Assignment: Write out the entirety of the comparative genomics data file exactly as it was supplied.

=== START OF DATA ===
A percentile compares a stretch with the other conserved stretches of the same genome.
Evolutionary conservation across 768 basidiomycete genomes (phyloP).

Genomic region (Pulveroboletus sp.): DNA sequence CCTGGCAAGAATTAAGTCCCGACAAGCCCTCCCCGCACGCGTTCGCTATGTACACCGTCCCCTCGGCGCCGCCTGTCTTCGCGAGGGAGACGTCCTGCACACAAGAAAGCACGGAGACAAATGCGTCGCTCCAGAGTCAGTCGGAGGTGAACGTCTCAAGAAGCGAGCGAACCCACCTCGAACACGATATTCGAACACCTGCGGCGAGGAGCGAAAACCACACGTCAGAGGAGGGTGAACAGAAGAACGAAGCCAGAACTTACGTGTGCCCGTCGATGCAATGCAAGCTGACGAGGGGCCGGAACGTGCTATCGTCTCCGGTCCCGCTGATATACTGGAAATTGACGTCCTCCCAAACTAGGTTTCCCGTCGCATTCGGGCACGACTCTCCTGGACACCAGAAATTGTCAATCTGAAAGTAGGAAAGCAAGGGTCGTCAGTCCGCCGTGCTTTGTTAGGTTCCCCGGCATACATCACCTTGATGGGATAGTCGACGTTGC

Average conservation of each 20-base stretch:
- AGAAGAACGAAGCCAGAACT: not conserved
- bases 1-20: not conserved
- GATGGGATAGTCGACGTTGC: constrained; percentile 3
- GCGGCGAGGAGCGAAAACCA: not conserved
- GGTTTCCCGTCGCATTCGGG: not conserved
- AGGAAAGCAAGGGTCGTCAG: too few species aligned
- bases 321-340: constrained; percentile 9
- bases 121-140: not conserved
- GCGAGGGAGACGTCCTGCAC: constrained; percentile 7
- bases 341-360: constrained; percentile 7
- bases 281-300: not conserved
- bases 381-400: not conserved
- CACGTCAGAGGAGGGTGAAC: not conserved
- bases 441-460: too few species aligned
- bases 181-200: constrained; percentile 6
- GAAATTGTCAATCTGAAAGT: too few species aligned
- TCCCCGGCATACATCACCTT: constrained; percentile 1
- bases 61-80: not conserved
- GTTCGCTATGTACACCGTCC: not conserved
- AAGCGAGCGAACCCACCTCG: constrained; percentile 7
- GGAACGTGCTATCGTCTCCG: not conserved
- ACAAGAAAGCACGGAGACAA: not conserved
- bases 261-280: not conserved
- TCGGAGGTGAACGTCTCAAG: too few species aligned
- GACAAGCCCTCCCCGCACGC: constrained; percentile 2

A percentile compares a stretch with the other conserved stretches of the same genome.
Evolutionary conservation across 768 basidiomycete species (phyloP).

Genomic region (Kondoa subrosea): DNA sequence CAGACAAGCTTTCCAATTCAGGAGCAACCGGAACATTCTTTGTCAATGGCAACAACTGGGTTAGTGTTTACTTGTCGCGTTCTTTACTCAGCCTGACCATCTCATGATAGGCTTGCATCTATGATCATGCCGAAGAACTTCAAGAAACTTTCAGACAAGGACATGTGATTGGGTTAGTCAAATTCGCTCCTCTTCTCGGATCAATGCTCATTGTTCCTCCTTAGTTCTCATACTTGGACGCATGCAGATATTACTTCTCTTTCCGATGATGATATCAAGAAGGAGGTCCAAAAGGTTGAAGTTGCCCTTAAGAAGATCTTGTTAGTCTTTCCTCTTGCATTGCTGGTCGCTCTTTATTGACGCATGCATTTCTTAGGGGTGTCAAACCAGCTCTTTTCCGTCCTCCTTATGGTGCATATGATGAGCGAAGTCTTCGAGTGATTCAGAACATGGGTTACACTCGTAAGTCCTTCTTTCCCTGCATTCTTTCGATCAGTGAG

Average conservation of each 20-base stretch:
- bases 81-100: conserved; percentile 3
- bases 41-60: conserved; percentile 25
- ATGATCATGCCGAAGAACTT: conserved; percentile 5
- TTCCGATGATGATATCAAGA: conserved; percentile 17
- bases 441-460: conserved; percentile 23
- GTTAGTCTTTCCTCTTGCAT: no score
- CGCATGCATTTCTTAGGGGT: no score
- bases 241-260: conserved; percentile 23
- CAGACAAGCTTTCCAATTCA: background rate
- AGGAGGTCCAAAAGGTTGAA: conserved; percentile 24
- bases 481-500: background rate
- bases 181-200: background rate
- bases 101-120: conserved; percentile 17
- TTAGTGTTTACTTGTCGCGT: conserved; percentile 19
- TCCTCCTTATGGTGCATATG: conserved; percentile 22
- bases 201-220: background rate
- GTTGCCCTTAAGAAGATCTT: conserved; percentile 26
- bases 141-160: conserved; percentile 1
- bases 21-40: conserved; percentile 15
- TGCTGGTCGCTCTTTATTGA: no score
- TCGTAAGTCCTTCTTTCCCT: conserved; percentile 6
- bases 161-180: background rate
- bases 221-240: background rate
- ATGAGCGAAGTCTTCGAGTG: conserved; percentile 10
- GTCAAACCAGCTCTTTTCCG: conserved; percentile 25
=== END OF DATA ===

A percentile compares a stretch with the other conserved stretches of the same genome.
Evolutionary conservation across 768 basidiomycete genomes (phyloP).

Genomic region (Pulveroboletus sp.): DNA sequence CCTGGCAAGAATTAAGTCCCGACAAGCCCTCCCCGCACGCGTTCGCTATGTACACCGTCCCCTCGGCGCCGCCTGTCTTCGCGAGGGAGACGTCCTGCACACAAGAAAGCACGGAGACAAATGCGTCGCTCCAGAGTCAGTCGGAGGTGAACGTCTCAAGAAGCGAGCGAACCCACCTCGAACACGATATTCGAACACCTGCGGCGAGGAGCGAAAACCACACGTCAGAGGAGGGTGAACAGAAGAACGAAGCCAGAACTTACGTGTGCCCGTCGATGCAATGCAAGCTGACGAGGGGCCGGAACGTGCTATCGTCTCCGGTCCCGCTGATATACTGGAAATTGACGTCCTCCCAAACTAGGTTTCCCGTCGCATTCGGGCACGACTCTCCTGGACACCAGAAATTGTCAATCTGAAAGTAGGAAAGCAAGGGTCGTCAGTCCGCCGTGCTTTGTTAGGTTCCCCGGCATACATCACCTTGATGGGATAGTCGACGTTGC

Average conservation of each 20-base stretch:
- AGAAGAACGAAGCCAGAACT: not conserved
- bases 1-20: not conserved
- GATGGGATAGTCGACGTTGC: constrained; percentile 3
- GCGGCGAGGAGCGAAAACCA: not conserved
- GGTTTCCCGTCGCATTCGGG: not conserved
- AGGAAAGCAAGGGTCGTCAG: too few species aligned
- bases 321-340: constrained; percentile 9
- bases 121-140: not conserved
- GCGAGGGAGACGTCCTGCAC: constrained; percentile 7
- bases 341-360: constrained; percentile 7
- bases 281-300: not conserved
- bases 381-400: not conserved
- CACGTCAGAGGAGGGTGAAC: not conserved
- bases 441-460: too few species aligned
- bases 181-200: constrained; percentile 6
- GAAATTGTCAATCTGAAAGT: too few species aligned
- TCCCCGGCATACATCACCTT: constrained; percentile 1
- bases 61-80: not conserved
- GTTCGCTATGTACACCGTCC: not conserved
- AAGCGAGCGAACCCACCTCG: constrained; percentile 7
- GGAACGTGCTATCGTCTCCG: not conserved
- ACAAGAAAGCACGGAGACAA: not conserved
- bases 261-280: not conserved
- TCGGAGGTGAACGTCTCAAG: too few species aligned
- GACAAGCCCTCCCCGCACGC: constrained; percentile 2

A percentile compares a stretch with the other conserved stretches of the same genome.
Evolutionary conservation across 768 basidiomycete species (phyloP).

Genomic region (Kondoa subrosea): DNA sequence CAGACAAGCTTTCCAATTCAGGAGCAACCGGAACATTCTTTGTCAATGGCAACAACTGGGTTAGTGTTTACTTGTCGCGTTCTTTACTCAGCCTGACCATCTCATGATAGGCTTGCATCTATGATCATGCCGAAGAACTTCAAGAAACTTTCAGACAAGGACATGTGATTGGGTTAGTCAAATTCGCTCCTCTTCTCGGATCAATGCTCATTGTTCCTCCTTAGTTCTCATACTTGGACGCATGCAGATATTACTTCTCTTTCCGATGATGATATCAAGAAGGAGGTCCAAAAGGTTGAAGTTGCCCTTAAGAAGATCTTGTTAGTCTTTCCTCTTGCATTGCTGGTCGCTCTTTATTGACGCATGCATTTCTTAGGGGTGTCAAACCAGCTCTTTTCCGTCCTCCTTATGGTGCATATGATGAGCGAAGTCTTCGAGTGATTCAGAACATGGGTTACACTCGTAAGTCCTTCTTTCCCTGCATTCTTTCGATCAGTGAG

Average conservation of each 20-base stretch:
- bases 81-100: conserved; percentile 3
- bases 41-60: conserved; percentile 25
- ATGATCATGCCGAAGAACTT: conserved; percentile 5
- TTCCGATGATGATATCAAGA: conserved; percentile 17
- bases 441-460: conserved; percentile 23
- GTTAGTCTTTCCTCTTGCAT: no score
- CGCATGCATTTCTTAGGGGT: no score
- bases 241-260: conserved; percentile 23
- CAGACAAGCTTTCCAATTCA: background rate
- AGGAGGTCCAAAAGGTTGAA: conserved; percentile 24
- bases 481-500: background rate
- bases 181-200: background rate
- bases 101-120: conserved; percentile 17
- TTAGTGTTTACTTGTCGCGT: conserved; percentile 19
- TCCTCCTTATGGTGCATATG: conserved; percentile 22
- bases 201-220: background rate
- GTTGCCCTTAAGAAGATCTT: conserved; percentile 26
- bases 141-160: conserved; percentile 1
- bases 21-40: conserved; percentile 15
- TGCTGGTCGCTCTTTATTGA: no score
- TCGTAAGTCCTTCTTTCCCT: conserved; percentile 6
- bases 161-180: background rate
- bases 221-240: background rate
- ATGAGCGAAGTCTTCGAGTG: conserved; percentile 10
- GTCAAACCAGCTCTTTTCCG: conserved; percentile 25